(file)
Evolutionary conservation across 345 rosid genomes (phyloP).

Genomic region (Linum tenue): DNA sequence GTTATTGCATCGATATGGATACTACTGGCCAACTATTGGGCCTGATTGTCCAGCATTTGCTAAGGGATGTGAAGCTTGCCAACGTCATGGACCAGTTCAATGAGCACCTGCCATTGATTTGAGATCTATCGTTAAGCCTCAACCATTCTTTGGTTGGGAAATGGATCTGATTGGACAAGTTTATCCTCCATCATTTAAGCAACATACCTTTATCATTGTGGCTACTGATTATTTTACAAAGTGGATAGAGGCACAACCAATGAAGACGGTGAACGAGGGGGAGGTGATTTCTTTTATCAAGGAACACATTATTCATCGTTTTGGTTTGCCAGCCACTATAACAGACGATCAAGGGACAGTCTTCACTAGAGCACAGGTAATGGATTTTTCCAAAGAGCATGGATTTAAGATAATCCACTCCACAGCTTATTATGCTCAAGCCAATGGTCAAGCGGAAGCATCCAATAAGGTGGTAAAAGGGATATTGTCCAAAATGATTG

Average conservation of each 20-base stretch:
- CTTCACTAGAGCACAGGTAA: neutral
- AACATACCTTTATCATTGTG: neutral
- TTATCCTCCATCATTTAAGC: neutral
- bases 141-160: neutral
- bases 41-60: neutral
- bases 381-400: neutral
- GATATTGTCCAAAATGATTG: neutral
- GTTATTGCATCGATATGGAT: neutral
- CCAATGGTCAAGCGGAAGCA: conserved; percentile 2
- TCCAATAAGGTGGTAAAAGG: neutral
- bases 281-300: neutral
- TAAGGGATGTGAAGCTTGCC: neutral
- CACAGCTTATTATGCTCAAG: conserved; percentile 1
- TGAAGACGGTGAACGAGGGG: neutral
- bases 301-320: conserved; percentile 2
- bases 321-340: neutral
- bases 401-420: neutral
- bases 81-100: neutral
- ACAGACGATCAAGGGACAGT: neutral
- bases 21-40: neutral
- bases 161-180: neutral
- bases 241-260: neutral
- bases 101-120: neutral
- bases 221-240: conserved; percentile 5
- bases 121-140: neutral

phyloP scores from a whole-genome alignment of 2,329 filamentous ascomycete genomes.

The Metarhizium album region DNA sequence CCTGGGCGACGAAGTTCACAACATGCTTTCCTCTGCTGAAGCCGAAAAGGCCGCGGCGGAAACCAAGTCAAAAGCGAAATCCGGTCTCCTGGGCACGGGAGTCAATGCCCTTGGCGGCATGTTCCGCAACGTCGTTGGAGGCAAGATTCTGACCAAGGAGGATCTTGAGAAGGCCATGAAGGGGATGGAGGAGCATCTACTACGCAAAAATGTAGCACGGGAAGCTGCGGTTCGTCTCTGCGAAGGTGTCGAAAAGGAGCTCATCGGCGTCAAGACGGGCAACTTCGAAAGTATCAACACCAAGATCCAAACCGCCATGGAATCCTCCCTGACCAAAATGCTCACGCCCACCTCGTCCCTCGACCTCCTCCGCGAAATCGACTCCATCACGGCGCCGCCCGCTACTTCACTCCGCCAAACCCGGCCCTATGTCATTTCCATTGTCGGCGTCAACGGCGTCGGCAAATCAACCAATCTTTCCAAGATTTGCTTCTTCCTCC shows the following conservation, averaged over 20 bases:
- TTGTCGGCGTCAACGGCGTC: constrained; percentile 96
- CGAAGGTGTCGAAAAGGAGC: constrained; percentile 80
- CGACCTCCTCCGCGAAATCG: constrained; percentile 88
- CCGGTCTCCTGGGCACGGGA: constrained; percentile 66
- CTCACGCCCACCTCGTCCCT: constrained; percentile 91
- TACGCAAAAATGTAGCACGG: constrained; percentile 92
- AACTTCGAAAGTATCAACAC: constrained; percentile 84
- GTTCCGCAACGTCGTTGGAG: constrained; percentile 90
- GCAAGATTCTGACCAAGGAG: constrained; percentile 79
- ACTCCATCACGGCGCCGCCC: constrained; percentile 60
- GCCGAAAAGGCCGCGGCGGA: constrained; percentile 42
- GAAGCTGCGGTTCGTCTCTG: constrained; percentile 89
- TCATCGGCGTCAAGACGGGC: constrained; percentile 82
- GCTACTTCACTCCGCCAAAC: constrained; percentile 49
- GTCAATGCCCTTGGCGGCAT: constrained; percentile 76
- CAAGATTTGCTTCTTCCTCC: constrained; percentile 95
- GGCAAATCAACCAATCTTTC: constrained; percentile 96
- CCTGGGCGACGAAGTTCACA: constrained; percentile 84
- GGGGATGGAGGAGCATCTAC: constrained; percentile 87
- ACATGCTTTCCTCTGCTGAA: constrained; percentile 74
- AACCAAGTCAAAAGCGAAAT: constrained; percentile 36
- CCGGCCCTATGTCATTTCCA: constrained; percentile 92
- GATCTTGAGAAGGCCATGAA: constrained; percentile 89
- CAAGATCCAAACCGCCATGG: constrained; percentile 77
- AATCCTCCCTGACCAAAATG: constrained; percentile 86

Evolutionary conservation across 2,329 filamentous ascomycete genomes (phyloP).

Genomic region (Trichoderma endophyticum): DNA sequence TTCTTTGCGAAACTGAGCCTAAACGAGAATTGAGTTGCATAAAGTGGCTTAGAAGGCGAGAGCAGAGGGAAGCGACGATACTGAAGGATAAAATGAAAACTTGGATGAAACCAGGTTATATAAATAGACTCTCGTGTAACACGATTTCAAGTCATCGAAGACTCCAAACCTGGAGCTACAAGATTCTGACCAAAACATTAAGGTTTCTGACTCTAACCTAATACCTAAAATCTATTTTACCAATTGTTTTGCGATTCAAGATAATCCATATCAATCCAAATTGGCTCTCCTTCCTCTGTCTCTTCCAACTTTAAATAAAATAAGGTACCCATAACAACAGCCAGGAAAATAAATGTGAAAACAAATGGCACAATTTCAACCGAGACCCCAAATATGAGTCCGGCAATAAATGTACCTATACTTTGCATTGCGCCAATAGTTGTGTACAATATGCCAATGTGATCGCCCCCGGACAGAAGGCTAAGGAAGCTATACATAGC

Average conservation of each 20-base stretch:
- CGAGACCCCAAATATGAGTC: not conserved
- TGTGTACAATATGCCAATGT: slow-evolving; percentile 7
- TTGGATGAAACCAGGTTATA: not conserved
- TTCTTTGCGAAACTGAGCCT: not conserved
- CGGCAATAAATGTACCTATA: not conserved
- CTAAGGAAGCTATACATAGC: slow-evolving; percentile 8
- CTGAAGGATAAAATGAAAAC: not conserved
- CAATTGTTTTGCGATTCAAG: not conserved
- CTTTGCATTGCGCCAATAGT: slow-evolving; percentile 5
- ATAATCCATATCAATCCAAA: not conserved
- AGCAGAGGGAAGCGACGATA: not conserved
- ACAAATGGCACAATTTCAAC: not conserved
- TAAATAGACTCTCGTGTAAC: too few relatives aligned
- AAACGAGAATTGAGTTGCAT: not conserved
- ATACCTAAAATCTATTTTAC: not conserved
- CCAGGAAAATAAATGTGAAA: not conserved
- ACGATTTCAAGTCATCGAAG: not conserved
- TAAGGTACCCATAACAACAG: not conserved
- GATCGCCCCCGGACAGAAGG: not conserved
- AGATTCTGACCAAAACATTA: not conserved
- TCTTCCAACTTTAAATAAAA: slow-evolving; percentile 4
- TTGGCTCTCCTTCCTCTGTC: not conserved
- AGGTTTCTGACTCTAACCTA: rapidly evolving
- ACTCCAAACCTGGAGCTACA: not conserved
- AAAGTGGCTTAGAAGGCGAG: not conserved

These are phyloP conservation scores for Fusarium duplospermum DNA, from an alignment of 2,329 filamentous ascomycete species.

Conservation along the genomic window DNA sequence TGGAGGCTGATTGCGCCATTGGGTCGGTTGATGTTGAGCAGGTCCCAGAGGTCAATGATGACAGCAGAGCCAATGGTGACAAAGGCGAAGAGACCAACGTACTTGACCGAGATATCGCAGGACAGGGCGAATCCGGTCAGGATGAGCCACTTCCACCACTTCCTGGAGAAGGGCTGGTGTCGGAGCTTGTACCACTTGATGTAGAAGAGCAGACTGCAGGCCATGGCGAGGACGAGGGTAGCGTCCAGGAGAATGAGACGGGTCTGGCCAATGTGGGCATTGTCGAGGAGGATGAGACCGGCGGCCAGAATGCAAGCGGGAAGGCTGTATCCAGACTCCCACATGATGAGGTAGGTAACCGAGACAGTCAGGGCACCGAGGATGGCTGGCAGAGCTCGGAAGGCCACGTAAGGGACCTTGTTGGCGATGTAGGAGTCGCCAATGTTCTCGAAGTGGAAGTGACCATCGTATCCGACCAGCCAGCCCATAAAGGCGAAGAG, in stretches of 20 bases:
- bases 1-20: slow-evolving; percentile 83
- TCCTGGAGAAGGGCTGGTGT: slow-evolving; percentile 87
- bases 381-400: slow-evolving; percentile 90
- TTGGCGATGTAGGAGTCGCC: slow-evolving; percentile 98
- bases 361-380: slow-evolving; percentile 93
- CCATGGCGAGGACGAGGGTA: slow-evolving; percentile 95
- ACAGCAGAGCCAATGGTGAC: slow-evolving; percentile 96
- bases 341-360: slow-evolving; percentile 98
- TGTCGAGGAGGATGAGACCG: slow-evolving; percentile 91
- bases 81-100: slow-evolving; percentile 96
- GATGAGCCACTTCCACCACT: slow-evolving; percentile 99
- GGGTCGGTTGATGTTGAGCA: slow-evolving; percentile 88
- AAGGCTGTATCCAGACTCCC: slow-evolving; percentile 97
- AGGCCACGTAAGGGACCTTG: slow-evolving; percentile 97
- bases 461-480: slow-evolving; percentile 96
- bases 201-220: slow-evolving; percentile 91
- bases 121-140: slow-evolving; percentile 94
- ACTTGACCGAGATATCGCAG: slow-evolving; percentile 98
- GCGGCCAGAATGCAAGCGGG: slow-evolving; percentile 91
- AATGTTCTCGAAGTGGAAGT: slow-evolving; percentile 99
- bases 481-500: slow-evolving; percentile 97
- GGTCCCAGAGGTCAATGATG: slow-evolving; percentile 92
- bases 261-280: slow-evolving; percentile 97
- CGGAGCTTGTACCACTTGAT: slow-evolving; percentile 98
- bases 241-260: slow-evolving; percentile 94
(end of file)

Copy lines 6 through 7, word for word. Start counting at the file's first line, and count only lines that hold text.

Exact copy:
- TTATCCTCCATCATTTAAGC: neutral
- bases 141-160: neutral